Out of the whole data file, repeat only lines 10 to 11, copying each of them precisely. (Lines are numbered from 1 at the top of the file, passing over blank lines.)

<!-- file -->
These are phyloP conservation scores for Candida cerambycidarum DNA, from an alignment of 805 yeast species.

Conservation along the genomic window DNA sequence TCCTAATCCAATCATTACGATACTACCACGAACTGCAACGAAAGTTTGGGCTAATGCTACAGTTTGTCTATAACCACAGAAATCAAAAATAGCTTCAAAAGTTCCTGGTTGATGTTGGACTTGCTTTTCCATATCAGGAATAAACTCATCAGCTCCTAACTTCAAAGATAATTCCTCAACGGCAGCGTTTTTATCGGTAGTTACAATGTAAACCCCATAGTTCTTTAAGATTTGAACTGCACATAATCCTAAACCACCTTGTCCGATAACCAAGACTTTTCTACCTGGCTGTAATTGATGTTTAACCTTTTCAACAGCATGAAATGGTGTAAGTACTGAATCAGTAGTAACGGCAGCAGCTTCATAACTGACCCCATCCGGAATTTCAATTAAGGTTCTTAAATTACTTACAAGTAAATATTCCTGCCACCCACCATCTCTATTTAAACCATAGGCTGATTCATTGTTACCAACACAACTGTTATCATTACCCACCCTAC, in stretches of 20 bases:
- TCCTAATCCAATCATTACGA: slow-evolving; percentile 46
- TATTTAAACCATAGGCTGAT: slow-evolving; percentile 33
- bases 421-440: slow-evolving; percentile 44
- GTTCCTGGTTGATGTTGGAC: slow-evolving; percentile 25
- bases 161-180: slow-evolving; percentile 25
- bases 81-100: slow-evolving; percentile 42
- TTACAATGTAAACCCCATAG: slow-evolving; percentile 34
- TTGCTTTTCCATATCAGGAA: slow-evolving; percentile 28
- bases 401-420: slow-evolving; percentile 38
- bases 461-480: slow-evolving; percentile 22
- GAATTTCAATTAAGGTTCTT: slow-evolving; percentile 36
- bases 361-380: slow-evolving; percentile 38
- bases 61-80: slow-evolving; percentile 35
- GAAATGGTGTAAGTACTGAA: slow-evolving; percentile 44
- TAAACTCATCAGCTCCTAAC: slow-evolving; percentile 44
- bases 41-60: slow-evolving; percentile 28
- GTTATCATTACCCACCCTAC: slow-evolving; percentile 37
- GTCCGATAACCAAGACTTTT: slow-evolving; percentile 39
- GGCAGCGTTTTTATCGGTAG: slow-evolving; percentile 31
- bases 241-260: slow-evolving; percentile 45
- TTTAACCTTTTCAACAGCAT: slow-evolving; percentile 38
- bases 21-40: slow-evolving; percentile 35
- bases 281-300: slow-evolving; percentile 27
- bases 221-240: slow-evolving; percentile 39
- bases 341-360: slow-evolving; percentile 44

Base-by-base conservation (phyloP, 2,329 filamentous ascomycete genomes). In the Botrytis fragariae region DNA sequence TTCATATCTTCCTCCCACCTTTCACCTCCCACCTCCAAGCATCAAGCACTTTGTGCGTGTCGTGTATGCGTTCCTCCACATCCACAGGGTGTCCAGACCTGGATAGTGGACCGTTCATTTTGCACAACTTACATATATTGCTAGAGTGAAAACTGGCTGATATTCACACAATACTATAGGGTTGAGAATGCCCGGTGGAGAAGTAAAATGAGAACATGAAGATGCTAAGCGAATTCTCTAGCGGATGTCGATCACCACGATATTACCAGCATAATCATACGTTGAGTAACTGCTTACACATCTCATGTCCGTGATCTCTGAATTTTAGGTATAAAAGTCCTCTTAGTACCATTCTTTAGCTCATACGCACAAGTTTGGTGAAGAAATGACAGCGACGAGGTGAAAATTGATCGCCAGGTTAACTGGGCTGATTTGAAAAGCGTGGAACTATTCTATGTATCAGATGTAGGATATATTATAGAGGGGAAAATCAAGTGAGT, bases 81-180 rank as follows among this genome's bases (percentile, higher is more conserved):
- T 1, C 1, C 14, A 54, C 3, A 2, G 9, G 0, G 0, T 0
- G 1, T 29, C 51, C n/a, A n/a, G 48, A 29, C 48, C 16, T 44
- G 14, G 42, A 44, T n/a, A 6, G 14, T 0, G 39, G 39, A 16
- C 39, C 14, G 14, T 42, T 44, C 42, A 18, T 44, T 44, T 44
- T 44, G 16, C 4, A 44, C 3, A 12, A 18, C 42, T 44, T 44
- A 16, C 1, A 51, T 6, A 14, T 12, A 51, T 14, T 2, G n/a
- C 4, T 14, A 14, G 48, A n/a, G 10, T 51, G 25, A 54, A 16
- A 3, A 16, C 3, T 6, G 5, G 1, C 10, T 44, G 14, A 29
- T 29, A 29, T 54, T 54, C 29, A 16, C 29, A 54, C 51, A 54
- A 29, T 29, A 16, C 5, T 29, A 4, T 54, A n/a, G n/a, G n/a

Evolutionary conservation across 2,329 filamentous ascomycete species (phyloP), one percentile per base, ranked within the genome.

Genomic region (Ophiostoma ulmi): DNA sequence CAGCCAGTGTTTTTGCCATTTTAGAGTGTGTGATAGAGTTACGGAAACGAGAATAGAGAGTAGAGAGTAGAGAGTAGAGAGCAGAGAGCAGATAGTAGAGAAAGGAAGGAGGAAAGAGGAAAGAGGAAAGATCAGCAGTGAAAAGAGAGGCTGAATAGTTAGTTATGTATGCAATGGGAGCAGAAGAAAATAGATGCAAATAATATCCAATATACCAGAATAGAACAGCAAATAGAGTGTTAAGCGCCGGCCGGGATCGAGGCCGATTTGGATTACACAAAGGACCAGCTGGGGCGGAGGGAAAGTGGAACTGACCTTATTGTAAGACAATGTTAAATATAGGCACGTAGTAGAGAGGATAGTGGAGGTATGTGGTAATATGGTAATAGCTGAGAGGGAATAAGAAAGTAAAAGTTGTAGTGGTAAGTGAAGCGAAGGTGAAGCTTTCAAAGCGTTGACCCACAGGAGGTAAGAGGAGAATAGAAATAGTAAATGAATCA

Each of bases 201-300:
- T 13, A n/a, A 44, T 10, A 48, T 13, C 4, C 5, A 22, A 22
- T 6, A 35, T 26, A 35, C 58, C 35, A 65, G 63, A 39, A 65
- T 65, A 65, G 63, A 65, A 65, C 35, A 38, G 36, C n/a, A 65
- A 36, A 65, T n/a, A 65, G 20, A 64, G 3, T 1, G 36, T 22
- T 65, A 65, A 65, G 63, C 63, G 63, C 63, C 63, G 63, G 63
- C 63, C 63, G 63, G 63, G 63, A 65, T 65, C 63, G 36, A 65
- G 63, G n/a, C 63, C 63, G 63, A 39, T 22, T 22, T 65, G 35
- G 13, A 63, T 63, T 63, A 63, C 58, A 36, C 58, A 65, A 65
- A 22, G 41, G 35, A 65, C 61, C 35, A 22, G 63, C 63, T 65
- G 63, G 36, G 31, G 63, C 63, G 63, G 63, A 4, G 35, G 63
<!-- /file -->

- TTGCTTTTCCATATCAGGAA: slow-evolving; percentile 28
- bases 401-420: slow-evolving; percentile 38